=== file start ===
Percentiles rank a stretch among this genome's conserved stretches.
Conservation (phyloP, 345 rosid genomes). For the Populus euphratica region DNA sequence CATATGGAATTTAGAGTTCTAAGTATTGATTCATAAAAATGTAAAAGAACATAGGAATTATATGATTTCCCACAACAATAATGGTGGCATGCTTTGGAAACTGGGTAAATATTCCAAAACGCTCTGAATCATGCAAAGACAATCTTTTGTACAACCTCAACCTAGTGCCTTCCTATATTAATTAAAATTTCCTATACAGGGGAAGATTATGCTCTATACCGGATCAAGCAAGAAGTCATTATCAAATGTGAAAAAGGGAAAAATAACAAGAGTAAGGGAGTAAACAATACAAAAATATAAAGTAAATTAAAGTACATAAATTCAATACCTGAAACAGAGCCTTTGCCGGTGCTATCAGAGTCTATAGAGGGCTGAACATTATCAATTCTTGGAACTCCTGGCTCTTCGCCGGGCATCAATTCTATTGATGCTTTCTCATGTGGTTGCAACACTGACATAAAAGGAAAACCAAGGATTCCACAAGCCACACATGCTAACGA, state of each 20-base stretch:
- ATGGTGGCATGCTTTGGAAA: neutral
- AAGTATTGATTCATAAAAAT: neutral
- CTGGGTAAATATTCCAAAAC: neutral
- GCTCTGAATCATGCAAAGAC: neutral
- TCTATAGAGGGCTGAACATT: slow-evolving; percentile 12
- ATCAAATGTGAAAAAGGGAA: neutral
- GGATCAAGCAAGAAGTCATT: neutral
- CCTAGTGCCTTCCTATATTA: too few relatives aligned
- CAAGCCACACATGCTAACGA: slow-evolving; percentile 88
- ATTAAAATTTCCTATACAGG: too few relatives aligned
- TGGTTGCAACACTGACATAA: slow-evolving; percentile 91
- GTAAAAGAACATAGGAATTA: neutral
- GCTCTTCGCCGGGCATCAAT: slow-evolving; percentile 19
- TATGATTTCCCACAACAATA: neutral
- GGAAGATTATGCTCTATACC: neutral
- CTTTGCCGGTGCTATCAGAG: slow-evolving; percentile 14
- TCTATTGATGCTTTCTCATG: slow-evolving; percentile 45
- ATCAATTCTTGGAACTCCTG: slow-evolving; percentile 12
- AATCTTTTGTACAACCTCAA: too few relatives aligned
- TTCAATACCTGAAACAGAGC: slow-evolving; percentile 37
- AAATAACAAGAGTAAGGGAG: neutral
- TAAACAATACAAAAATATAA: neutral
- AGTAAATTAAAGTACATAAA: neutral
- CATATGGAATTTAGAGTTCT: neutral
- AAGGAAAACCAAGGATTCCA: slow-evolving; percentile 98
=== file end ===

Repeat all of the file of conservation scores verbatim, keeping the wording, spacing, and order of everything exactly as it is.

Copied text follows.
Percentiles rank a stretch among this genome's conserved stretches.
Conservation (phyloP, 345 rosid genomes). For the Populus euphratica region DNA sequence CATATGGAATTTAGAGTTCTAAGTATTGATTCATAAAAATGTAAAAGAACATAGGAATTATATGATTTCCCACAACAATAATGGTGGCATGCTTTGGAAACTGGGTAAATATTCCAAAACGCTCTGAATCATGCAAAGACAATCTTTTGTACAACCTCAACCTAGTGCCTTCCTATATTAATTAAAATTTCCTATACAGGGGAAGATTATGCTCTATACCGGATCAAGCAAGAAGTCATTATCAAATGTGAAAAAGGGAAAAATAACAAGAGTAAGGGAGTAAACAATACAAAAATATAAAGTAAATTAAAGTACATAAATTCAATACCTGAAACAGAGCCTTTGCCGGTGCTATCAGAGTCTATAGAGGGCTGAACATTATCAATTCTTGGAACTCCTGGCTCTTCGCCGGGCATCAATTCTATTGATGCTTTCTCATGTGGTTGCAACACTGACATAAAAGGAAAACCAAGGATTCCACAAGCCACACATGCTAACGA, state of each 20-base stretch:
- ATGGTGGCATGCTTTGGAAA: neutral
- AAGTATTGATTCATAAAAAT: neutral
- CTGGGTAAATATTCCAAAAC: neutral
- GCTCTGAATCATGCAAAGAC: neutral
- TCTATAGAGGGCTGAACATT: slow-evolving; percentile 12
- ATCAAATGTGAAAAAGGGAA: neutral
- GGATCAAGCAAGAAGTCATT: neutral
- CCTAGTGCCTTCCTATATTA: too few relatives aligned
- CAAGCCACACATGCTAACGA: slow-evolving; percentile 88
- ATTAAAATTTCCTATACAGG: too few relatives aligned
- TGGTTGCAACACTGACATAA: slow-evolving; percentile 91
- GTAAAAGAACATAGGAATTA: neutral
- GCTCTTCGCCGGGCATCAAT: slow-evolving; percentile 19
- TATGATTTCCCACAACAATA: neutral
- GGAAGATTATGCTCTATACC: neutral
- CTTTGCCGGTGCTATCAGAG: slow-evolving; percentile 14
- TCTATTGATGCTTTCTCATG: slow-evolving; percentile 45
- ATCAATTCTTGGAACTCCTG: slow-evolving; percentile 12
- AATCTTTTGTACAACCTCAA: too few relatives aligned
- TTCAATACCTGAAACAGAGC: slow-evolving; percentile 37
- AAATAACAAGAGTAAGGGAG: neutral
- TAAACAATACAAAAATATAA: neutral
- AGTAAATTAAAGTACATAAA: neutral
- CATATGGAATTTAGAGTTCT: neutral
- AAGGAAAACCAAGGATTCCA: slow-evolving; percentile 98